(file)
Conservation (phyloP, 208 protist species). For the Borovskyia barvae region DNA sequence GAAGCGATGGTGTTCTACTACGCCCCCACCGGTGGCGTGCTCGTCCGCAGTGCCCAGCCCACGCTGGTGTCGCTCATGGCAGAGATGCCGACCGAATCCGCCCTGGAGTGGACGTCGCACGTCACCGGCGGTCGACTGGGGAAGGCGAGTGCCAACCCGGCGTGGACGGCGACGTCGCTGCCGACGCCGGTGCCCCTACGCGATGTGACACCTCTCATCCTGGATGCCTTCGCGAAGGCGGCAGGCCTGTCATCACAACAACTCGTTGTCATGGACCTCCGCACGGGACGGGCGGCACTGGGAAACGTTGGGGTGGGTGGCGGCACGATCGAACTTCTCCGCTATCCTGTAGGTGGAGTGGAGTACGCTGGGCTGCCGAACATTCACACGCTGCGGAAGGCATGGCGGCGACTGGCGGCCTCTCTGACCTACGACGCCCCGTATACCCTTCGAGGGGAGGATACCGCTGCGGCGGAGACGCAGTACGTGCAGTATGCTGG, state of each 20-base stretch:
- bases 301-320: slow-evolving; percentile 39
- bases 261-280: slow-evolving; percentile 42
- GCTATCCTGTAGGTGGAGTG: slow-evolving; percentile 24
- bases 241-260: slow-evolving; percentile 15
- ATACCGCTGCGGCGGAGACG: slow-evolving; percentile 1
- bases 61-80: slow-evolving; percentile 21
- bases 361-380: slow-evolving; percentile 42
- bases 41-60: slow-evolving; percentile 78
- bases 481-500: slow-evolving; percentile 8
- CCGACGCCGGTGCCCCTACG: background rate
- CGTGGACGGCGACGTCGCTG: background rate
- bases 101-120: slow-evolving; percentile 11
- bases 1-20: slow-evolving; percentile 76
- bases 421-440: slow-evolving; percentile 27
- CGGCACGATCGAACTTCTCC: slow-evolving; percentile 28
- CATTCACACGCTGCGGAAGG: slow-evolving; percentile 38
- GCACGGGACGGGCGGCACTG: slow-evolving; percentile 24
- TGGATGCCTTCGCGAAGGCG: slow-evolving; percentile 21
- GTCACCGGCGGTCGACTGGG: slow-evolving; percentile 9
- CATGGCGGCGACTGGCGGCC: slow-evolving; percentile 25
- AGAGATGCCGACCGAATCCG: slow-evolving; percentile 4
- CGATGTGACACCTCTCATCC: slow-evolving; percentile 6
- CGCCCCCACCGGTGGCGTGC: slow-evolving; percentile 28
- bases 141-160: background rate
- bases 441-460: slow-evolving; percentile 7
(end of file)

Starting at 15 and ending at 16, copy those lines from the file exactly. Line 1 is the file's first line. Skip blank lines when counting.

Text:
- bases 421-440: slow-evolving; percentile 27
- CGGCACGATCGAACTTCTCC: slow-evolving; percentile 28